“Anong ibig sabihin niyan?” asks one.
“They’re building a bridge,” the Admiral announces solemnly. “A bridge that will traverse the South China Sea and connect the Chinese mainland to the Coconut islands.”
“You cannot build a bridge across the South China Sea, imposible ‘yan!” says another.
“They can, too,” counters the Admiral. “They built the Great Wall, didn’t they?”
Heads nod. And everyone knows there and then that the Admiral isn’t somebody to be trifled with.
“Ano’ng gagawin natin?”
Lapu-lapu speaks. “What are we to do? Nothing. If the Chinese wants to build a bridge across the ocean to come to us--and for the life of me, I don’t know what for--let them come. There’s nothing much we can do about it, anyway.” He pauses then addresses Papadu directly: “We could engage them in battle, I suppose, and even win some battles, but any war with the Chinese will drag on till you and I are long gone. In the end, you know what they say, China always wins in the end.”
“But we cannot allow them to take our lands,” Papadu protests.
“We cannot give them control of the South China Sea,” says the Admiral.
“Of course not. Nobody said anything about giving anything up,” says Lapu-lapu. “If it’s the wish of the Rajah that we engage the Chinese in battle, then engage them we will. My men can run circles around their best warriors. But I tell you this--and I’ll say this for the last time--we’ll lose this war in any event.”
“It’s agreed then. At dawn tomorrow, we’ll sail for Mischief Reef. How many men and boats can you put up?” Papadu asks Lapu-lapu.
The enlarged fleet of six Karakoas and thirty of Lapu-lapu’s smaller outriggers launches the attack at dawn. With quick efficiency, Lapu-lapu’s fast boats zigzag around the half-built structures, ripping up the pilings embedded in the reef. In the first hour, they manage to cut down and collapse portions of the bridge. But Datu Papadu’s highly vaunted Karakoas do not fare as well.
Recovering from the initial attack, the Chinese now finds them easy targets. Three of the great Karakoas, including Datu Papadu’s flagship, take several hits from Chinese artillery and sink after an hour of bombardment. Bobbing in the shark-infested waters of the reef, Papadu, the Admiral, and all the survivors are picked up by Lapu-lapu’s men. After five hours of battle, three of the mighty Karakoas and two of Lapu-lapu’s boats are lost.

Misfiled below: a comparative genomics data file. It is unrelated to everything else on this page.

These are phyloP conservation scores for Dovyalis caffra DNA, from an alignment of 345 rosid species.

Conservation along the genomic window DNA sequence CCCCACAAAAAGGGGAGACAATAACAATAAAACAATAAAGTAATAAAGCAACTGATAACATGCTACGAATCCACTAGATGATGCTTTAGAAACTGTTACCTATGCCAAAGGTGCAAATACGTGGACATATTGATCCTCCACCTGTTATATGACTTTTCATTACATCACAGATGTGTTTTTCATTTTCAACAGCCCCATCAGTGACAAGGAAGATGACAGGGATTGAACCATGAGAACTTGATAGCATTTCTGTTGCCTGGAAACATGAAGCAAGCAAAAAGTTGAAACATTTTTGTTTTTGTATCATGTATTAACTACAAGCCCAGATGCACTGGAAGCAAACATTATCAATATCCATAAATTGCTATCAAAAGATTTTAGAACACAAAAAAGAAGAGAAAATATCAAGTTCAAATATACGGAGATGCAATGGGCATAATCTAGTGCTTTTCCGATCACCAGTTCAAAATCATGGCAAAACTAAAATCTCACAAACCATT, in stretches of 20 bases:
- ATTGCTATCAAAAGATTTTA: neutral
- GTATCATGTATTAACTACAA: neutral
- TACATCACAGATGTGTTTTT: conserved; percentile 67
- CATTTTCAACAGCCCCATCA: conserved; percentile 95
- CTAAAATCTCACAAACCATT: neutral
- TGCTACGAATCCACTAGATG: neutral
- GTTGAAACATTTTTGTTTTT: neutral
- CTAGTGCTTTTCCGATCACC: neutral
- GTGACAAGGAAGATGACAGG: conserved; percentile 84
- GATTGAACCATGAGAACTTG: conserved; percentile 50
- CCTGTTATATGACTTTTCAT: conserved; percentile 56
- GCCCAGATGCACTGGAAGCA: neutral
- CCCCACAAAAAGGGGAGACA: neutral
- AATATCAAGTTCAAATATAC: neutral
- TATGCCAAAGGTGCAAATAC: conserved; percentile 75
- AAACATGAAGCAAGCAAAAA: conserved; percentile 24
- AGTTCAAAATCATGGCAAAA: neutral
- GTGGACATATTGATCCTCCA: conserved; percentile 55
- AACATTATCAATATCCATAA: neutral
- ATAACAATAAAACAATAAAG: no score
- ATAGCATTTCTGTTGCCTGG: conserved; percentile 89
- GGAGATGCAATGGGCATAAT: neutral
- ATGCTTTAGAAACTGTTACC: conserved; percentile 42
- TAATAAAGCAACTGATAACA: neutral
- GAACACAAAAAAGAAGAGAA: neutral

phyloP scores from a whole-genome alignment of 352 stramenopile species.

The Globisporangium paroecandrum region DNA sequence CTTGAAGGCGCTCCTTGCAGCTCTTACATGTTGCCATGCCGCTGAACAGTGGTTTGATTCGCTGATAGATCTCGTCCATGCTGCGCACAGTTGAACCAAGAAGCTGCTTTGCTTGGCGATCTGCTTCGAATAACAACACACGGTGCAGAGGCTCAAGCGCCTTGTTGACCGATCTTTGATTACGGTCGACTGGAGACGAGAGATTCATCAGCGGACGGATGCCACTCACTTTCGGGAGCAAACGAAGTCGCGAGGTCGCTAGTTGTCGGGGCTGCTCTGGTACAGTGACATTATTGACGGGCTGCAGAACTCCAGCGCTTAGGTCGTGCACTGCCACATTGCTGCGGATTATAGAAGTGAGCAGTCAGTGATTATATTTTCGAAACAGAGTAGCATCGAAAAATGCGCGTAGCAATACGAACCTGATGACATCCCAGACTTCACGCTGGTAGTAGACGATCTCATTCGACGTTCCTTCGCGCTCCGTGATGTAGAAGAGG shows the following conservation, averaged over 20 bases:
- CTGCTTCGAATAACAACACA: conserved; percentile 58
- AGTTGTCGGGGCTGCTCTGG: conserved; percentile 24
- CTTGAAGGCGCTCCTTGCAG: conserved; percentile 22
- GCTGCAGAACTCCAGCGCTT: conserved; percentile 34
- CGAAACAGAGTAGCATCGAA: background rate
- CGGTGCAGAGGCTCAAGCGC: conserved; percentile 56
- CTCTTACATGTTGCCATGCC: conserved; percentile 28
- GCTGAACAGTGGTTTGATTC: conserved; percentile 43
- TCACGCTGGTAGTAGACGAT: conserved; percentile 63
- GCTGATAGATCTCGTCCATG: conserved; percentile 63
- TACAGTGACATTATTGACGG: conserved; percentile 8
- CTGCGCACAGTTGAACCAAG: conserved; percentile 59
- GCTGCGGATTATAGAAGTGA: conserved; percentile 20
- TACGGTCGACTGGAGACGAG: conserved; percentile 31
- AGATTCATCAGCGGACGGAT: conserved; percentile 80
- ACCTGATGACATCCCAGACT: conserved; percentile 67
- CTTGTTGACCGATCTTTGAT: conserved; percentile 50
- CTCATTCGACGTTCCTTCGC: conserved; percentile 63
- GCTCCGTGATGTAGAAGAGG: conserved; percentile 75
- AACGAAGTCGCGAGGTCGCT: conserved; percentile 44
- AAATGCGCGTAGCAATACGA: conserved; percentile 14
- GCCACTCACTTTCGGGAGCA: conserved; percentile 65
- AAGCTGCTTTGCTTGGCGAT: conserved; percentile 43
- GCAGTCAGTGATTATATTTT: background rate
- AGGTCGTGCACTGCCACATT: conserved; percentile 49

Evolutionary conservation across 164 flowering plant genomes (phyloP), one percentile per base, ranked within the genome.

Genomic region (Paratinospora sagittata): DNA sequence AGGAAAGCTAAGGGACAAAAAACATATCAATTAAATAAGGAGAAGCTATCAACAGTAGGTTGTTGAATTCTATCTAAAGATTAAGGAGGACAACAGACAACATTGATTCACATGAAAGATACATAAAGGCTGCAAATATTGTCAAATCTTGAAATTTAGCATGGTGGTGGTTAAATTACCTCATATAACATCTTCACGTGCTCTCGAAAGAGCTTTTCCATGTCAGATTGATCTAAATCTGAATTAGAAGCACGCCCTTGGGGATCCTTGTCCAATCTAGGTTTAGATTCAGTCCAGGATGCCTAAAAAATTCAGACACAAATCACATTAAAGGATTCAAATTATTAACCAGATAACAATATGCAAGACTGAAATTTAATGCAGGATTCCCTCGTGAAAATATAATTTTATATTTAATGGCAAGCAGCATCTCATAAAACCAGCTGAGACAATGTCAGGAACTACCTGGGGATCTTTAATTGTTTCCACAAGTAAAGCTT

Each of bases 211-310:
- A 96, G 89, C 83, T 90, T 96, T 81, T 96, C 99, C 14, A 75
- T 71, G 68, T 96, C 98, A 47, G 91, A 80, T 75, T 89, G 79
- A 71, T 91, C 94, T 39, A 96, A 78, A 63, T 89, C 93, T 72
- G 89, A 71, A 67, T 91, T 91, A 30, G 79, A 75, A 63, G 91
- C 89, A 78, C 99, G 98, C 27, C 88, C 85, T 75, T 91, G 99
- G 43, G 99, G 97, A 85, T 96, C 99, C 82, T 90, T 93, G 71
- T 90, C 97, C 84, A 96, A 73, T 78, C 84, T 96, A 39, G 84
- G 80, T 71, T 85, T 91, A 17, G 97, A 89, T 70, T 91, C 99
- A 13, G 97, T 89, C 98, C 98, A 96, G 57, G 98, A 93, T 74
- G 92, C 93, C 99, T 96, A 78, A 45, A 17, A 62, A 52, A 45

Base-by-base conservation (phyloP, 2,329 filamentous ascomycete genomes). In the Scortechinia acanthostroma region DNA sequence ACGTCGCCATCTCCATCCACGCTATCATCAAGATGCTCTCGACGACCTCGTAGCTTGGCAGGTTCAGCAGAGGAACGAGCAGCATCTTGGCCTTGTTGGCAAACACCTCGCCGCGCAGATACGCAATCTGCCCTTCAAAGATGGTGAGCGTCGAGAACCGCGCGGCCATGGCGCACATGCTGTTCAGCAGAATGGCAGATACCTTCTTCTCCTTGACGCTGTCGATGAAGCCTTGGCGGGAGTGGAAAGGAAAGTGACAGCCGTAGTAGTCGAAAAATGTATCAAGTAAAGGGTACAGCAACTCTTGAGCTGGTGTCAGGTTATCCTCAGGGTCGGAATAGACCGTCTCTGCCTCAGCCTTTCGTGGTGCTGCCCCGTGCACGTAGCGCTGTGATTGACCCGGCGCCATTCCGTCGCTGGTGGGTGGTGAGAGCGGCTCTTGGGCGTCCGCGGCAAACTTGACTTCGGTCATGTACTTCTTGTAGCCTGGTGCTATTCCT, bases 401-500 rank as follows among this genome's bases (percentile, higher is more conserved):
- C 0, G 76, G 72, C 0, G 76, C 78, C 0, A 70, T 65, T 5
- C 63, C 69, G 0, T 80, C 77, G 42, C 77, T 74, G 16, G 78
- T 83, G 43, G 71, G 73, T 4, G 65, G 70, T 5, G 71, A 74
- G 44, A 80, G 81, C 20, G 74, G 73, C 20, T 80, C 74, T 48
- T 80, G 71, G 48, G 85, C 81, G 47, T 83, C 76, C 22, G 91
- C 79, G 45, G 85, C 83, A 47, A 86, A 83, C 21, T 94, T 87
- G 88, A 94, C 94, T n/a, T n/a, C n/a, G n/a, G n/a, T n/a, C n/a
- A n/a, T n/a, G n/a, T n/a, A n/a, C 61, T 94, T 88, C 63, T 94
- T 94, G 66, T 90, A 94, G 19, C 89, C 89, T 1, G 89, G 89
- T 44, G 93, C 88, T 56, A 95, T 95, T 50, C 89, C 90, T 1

With Papadu and the Admiral on board, Lapu-lapu calls on his men to regroup some distance from the Chinese structures. “I think we’ll have to call it a day. We can’t do much more with night coming,” he tells Datu Papadu, who is wrapped in a blanket and dripping wet.
“Yes, yes,” a shivering Papadu agrees, “let’s go back and review our options. Admiral?”
“Yes,” says the Admiral, equally sodden and embarrassed.
The flotilla limps back to Pagasa Island. Around a campfire, a sad chief asks, “So, where do we go from here?” Datu Papadu, who has put on dry robes but still appears quite shaken from the day’s mishap, looks at Lapu-lapu.
“If you ask me,” says the old chief after some thought, “We have two options: we can go back there tomorrow and resume the attack… or we can parley with the Chinese. If we attack, we can set them back for another week or two, but we will also lose more men. Right now, this very night, I’m sure that they’ve started replacing all that we smashed earlier today. In a week, they’ll have them up as if today never happened. If we talk, we can negotiate for joint use of the bridge. I mean, if they can come to us through the bridge, we can go to them through it.”
Lapu-lapu continues: “But we can’t let the Chinese know that we’re ready to negotiate. Not right away. At first light tomorrow, my boats will resume the attack, hit-and-run style. We’ll keep this up for some time so they’ll think we’re serious. Then we’ll send out feelers that we’re willing to sit down and talk. All this time, the Admiral here will have to be very visible to the Chinese. Kailangan siya’y makita at mapansin. We’ll have to make sure that they feel his presence. That they get the message,” the old chief adds.
“You know, Admiral… that if they, the Chinese, don’t agree to some sort of a compromise, we’ll get you and your armies involved somehow.
“What do you think, Papadu?” asks the Admiral, recovering from the day’s embarrassment.
“Yes, yes. That’s a good plan,” Papadu says weakly. “Admiral, in tomorrow’s sortie at the reef, be sure to wear the white gala uniform with all the medals.”
“The Rajah will be delighted with that touch,” Lapu-lapu compliments the young chief. Papadu forces a smile.
“It’s settled then. We’ll fight for a few more days, and then negotiate. We’ll resume the attack early tomorrow. Now, everybody, get a good night’s sleep,” says the old chief.
Walking away from the meeting, Lapu-lapu puts an arm over Papadu’s shoulder. “Tell the Rajah that we’ll do everything we can. We will fight. We will talk. We’ll do what is necessary. My marines won’t let him down.” Then he whispers in Papadu’s ear: “Don’t worry. The Chinese will sit down and talk. The Rajah will be happy. Our people will go to China and be employed as construction workers, nurses, caregivers, domestic helpers, dancers and entertainers. The Chinese will in turn come to our shores to become millionaires.”
While walking away from the group, Lapu-lapu drops juicy tidbits of his famous exploits--the battles he has won under tremendous odds, his tiff with Magellan and how he has beaten him, how he has managed to sire a hundred sons, his many youthful adventures with the Rajah--but Papadu is only half-listening. The bright possibilities of commerce with the Chinese are already racing through his mind.
The Coconut Republic is available at the University of Santo Tomas Publishing House. Email email@example.com for inquiries